Skip to main content
  1. News
  2. Top News

In wake of Dems' threats, bill would bar political 'retaliation'

See also

While Gov.-elect Terry McAuliffe talks up ethics reform, three key state Democrats are staying mum about legislation that would prohibit political “retaliation” by legislators.

Watchdog.org reported Thursday that state Sen. Tom Garrett, R-Louisa, has filed Senate Bill 12, which would add a 12th commandment to the state’s code of conduct for public officials.

Garrett’s bill says no state legislator may “use his public position to retaliate or threaten to retaliate against any person for expressing views on matters of public concern or for exercising any right that is otherwise protected by law.”

The measure stems from threats made against the Northern Virginia Technology Council PAC, which endorsed Republican Ken Cuccinelli for governor.

State Sen. Janet Howell, D-Fairfax, wrote Tech PAC leaders that “The ramifications of (Cuccinelli) being endorsed will be huge within the Senate Democratic Caucus.

“The response (from legislators) will be frigid and doors will be closed (when the council seeks help with its legislative agenda). Achieving the goals of NVTC will be difficult to impossible,” Howell stated.

The thinly veiled threat – echoed by Sens. Dick Saslaw, D-Fairfax, andBarbara Favola, D-Arlington – failed to alter the PAC’s position.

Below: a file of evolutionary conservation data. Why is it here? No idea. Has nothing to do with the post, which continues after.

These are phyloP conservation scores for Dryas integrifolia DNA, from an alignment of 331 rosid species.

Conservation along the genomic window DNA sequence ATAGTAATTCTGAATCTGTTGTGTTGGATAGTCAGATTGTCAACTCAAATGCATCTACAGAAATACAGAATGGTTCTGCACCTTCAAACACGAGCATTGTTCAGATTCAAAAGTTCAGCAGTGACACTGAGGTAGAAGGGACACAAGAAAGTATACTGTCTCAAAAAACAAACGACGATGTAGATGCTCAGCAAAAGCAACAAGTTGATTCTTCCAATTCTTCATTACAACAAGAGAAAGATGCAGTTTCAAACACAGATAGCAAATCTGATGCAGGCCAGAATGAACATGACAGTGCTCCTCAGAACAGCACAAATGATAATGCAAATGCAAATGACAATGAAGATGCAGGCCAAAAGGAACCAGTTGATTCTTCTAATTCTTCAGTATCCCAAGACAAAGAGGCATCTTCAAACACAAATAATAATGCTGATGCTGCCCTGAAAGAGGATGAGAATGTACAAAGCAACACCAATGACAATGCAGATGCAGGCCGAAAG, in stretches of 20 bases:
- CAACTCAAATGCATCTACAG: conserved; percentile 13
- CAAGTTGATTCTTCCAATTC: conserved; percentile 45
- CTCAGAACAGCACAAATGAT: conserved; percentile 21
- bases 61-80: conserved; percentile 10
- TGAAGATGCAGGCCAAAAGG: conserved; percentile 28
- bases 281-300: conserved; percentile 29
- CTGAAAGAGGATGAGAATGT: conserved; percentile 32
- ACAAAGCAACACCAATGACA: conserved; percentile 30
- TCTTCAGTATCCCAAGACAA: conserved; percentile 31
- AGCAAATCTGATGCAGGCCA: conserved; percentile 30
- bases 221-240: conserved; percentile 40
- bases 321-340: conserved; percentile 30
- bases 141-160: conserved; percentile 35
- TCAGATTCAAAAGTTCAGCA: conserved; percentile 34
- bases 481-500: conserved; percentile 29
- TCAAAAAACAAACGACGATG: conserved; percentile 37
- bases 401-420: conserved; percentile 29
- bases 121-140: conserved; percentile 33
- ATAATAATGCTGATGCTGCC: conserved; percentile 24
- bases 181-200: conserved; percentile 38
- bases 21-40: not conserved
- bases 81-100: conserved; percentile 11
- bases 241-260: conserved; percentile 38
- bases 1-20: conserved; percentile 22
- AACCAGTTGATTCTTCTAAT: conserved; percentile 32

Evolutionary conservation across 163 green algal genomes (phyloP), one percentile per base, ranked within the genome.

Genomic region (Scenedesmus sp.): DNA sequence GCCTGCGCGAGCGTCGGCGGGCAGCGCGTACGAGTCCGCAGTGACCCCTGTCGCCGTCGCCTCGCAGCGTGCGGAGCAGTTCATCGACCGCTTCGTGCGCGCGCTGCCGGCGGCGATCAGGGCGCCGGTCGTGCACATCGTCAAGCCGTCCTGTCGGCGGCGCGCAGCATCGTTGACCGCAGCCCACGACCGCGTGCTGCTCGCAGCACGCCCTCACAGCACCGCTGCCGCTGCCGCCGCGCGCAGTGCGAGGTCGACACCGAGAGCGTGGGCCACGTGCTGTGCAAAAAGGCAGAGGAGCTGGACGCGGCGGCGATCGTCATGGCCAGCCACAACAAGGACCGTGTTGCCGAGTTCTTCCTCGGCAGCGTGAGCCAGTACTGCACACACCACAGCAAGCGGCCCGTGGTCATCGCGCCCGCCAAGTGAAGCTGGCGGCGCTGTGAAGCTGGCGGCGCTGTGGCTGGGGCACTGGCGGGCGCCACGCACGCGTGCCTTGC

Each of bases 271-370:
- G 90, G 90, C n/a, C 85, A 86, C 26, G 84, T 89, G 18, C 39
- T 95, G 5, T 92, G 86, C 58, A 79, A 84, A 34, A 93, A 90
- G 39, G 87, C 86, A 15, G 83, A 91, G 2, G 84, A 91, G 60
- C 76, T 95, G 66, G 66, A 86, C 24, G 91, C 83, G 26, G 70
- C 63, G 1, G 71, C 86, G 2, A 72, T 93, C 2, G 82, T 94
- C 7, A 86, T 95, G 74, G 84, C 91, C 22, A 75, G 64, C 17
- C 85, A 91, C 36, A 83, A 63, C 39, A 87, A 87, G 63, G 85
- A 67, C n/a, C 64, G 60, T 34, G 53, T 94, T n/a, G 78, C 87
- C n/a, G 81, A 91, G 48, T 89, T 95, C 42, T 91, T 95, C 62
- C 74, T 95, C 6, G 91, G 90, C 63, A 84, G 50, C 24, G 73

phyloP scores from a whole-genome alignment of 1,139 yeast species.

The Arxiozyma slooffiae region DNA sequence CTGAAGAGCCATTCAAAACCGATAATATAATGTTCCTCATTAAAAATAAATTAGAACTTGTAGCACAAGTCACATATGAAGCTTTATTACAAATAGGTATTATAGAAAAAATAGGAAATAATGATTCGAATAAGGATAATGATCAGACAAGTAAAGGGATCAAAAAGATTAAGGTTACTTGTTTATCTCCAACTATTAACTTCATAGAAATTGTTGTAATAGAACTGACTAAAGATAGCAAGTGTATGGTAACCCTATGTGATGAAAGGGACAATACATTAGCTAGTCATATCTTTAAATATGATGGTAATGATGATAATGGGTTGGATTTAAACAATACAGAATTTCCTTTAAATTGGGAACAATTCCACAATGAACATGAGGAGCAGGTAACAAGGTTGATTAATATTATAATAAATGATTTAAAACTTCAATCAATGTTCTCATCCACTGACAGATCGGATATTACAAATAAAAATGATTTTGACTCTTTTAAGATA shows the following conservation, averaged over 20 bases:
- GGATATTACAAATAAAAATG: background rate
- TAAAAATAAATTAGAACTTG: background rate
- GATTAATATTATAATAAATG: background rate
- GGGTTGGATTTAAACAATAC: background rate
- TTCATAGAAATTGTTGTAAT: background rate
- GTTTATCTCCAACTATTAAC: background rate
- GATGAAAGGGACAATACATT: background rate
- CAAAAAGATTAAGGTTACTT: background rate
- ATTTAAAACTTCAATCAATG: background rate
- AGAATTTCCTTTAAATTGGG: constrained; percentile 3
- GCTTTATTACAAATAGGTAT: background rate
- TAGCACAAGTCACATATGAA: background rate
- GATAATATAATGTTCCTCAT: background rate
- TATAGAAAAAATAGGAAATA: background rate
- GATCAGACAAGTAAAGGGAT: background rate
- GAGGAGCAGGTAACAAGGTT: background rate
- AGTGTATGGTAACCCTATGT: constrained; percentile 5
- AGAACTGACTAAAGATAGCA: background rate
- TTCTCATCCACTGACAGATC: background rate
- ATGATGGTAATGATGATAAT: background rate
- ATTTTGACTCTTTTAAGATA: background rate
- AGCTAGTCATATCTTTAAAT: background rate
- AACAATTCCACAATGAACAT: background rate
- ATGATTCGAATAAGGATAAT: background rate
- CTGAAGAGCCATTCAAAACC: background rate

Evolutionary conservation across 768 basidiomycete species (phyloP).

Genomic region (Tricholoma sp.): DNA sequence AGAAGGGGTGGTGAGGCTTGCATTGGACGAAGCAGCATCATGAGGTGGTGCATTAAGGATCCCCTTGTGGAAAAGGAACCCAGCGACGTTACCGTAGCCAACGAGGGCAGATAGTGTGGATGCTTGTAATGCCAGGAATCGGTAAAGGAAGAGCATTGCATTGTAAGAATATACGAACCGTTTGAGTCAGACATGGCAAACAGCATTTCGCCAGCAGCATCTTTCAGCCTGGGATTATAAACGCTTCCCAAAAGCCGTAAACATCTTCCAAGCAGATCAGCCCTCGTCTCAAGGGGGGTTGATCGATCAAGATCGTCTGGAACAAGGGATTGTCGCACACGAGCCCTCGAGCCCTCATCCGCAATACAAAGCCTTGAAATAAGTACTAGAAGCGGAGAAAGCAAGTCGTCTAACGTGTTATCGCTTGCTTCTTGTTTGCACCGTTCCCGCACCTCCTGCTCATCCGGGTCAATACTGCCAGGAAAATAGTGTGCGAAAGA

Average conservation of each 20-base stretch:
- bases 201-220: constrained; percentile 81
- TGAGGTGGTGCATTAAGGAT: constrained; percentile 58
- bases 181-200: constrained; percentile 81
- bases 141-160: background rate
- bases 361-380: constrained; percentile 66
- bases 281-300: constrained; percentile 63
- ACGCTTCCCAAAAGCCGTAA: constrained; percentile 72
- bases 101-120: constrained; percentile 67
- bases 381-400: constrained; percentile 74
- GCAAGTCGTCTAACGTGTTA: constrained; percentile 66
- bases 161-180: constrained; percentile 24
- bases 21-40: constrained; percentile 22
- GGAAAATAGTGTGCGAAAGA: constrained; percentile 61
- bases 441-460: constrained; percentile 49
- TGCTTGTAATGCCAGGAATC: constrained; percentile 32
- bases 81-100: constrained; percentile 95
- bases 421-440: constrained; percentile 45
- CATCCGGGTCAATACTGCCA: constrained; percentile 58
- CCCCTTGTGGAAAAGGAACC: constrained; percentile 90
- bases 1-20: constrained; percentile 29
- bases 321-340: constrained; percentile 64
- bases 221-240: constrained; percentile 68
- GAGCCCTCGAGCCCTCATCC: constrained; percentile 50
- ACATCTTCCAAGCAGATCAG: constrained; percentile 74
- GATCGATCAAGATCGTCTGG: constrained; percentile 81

At the time, Garrett, a former commonwealth attorney, noted that Section 18.2-447 of the Virginia Code prohibits “any benefit offered, conferred or agreed to be conferred as consideration for or to obtain or influence either the recipient’s decision, opinion, recommendation, vote or other exercise of official discretion.”

Pressing the point, Garrett drafted the proposed addition to the legislative code of conduct.

Howell, Saslaw and Favola did not respond to Watchdog‘s requests for comment, but Garrett said it’s nothing personal.

“I’m not targeting anybody. I’m targeting behavior,” he said in an interview.

“I will carry the whole bill without mentioning name, unless they say ‘Why do we need this?’”

Garrett, who sits on the Senate Courts of Justice Committee, says he may go further and introduce companion legislation covering all state officials – not just legislators.

“It’s sad that we need a law to make this clear,” he said.

Read the rest of the story here.

Advertisement

News

  • Mt. Everest avalanche
    Disaster strikes Mt. Everest as at least 12 people were killed in an avalanche
    Video
    Watch Video
  • Most Earthlike planet discovered
    The Kepler telescope has discovered the most Earthlike, possibly habitable planet yet
    Space News
  • Easter crosses create debate
    Easter crosses spark a debate of separation of church and state in Ohio
    Headlines
  • Chelsea Clinton is preggers
    Former first daughter Chelsea Clinton is pregnant with her first child
    Headlines
  • Stanley Cup playoffs
    The battle for Lord Stanley's Cup is on, don't miss a minute of playoff action
    Sports
  • Ukraine discussed amongst U.S., E.U., Russia
    The U.S., E.U. and Russia agree on ways to diffuse the tension in Ukraine
    Video
    Watch Video

User login

Log in
Sign in with your email and password. Or reset your password.
Write for us
Interested in becoming an Examiner and sharing your experience and passion? We're always looking for quality writers. Find out more about Examiner.com and apply today!